Tekufah

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Tekufot (Hebrew: תקופות, singular: tekufah, literally, "turn" or "cycle") are the four seasons of the year recognized by Talmud writers. According to Samuel Yarḥinai, each tekufah marks the beginning of a period of 91 days 7½ hours.[1] The four tekufot are:[1]

  1. Tekufat Nisan, the vernal equinox, when the sun enters Aries; this is the beginning of spring, or "eit hazera" (seed-time), when day and night are equal.
  2. Tekufat Tammuz, the summer solstice, when the sun enters Cancer; this is the summer season, or "et ha-katsir" (harvest-time), when the day is the longest in the year.
  3. Tekufat Tishrei, the autumnal equinox, when the sun enters Libra, and autumn, or "et ha-batsir" (vintage-time), begins, and when the day again equals the night.
  4. Tekufat Tevet, the winter solstice, when the sun enters Capricornus; this is the beginning of winter, or "et ha-ḥoref" (winter-time),[2] when the night is the longest during the year.

Notice that in the early 20th century the tekufot fell from fourteen to eighteen days later than the true solar equinox or solstice.[1] However, the Jewish calendar follows the figures of R. Ada.[1]

Superstition[edit]

An ancient superstition is connected with the tekufot.[1] All water that may be in the house or stored away in vessels in the first hour of the tekufah is thrown away in the belief that the water is then poisoned, and if drunk would cause swelling of the body, sickness, and sometimes death. Several reasons are advanced for this. Some say it is because the angels who protect the water change guard at the tekufah and leave it unwatched for a short time. Others say that Cancer fights with Libra and drops blood into the water. Another authority accounts for the drops of blood in the water at Tekufat Nisan by pointing out that the waters in Egypt turned to blood at that particular moment. At Tekufat Tammuz, Moses smote the rock and caused drops of blood to flow from it. At Tekufat Tishrei the knife which Abraham held to slay Isaac dropped blood. At Tekufat Tevet, Jephthah sacrificed his daughter (Abudarham, Sha'ar ha-Tekufot, p. 122a, Venice, 1566).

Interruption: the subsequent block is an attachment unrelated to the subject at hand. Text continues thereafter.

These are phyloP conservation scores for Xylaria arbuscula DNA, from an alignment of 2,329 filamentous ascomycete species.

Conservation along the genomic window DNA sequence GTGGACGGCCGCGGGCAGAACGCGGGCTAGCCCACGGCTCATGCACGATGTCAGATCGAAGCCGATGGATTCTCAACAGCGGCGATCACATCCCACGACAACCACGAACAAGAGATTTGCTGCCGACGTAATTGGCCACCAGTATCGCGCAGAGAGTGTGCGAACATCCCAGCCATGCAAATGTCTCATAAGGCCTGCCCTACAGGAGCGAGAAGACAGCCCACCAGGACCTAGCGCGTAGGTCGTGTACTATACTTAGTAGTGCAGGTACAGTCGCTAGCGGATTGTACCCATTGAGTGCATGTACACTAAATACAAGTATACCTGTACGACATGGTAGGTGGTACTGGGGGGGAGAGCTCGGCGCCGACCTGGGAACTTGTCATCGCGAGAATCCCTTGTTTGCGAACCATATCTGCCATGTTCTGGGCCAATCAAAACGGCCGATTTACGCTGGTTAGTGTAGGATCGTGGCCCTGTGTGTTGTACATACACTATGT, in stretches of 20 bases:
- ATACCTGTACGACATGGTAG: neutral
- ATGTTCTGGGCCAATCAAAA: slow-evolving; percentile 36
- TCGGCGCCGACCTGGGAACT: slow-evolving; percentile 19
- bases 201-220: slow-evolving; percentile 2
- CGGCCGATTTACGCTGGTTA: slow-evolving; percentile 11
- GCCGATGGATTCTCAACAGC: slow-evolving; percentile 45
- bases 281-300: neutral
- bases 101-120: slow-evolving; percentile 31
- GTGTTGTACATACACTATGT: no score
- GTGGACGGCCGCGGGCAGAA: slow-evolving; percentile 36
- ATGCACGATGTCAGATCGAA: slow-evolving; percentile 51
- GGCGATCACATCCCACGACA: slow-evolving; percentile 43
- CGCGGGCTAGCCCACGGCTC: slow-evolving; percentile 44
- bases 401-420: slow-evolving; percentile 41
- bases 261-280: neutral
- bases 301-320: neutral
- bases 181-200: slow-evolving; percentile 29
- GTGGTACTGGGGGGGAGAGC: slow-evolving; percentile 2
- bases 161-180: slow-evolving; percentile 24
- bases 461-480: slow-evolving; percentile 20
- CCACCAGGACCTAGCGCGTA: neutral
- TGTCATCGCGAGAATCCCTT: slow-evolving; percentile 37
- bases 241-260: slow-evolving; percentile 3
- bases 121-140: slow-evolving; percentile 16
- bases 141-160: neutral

The origin of the superstition cannot be traced. Hai Gaon, in the 10th century, in reply to a question as to the prevalence of this custom in the "West" (i.e., west of Babylon), said it was followed only in order that the new season might be begun with a supply of fresh, sweet water. Ibn Ezra ridicules the fear that the tekufah water will cause swelling, and ascribes the belief to the "gossip of old women" (ib.). Hezekiah da Silva, however, warns his co-religionists to pay no attention to ibn Ezra's remarks, asserting that in his own times many persons who drank water when the tekufah occurred fell ill and died in consequence. Da Silva says the principal danger lies in the first tekufah (Nisan), and a special announcement of its occurrence was made by the beadle of the congregation (Peri Ḥadash, on Oraḥ Ḥayyim, 428, end). The danger lurks only in unused water, not in water that has been boiled or used in salting or pickling. The danger in unused water may be avoided by putting in it a piece of iron or an iron vessel (Bet Yosef on the Tur, and Isserles' note to Shulḥan Aruk, Oraḥ Ḥayyim, 455, 1; Be'er Hetev, to Yore De'a, 116, 5). R. Jacob Mölln required that a new iron nail should be lowered by means of a string into the water used for baking matsot during Tekufat Nisan (Sefer Maharil, p. 6b, ed. Warsaw).

References[edit]

  1. ^ a b c d e ""Tekufah"". Jewish Encyclopedia. 1906. 
  2. ^ Philologos, "Stripping Down for Winter," Forward, Jan. 7, 2011, p. 11. Originally the translation in this article (copied from the article by Joseph Jacobs and Judah David Eisenstein in the Jewish Encyclopedia) read "stripping-time" which Philologos discovered was based on a misreading/mistranslation of Rabbi Levi Herzfeld who said "And so ḥoref may come from the stripping of leaves from their trees by powerful [rain] winds.

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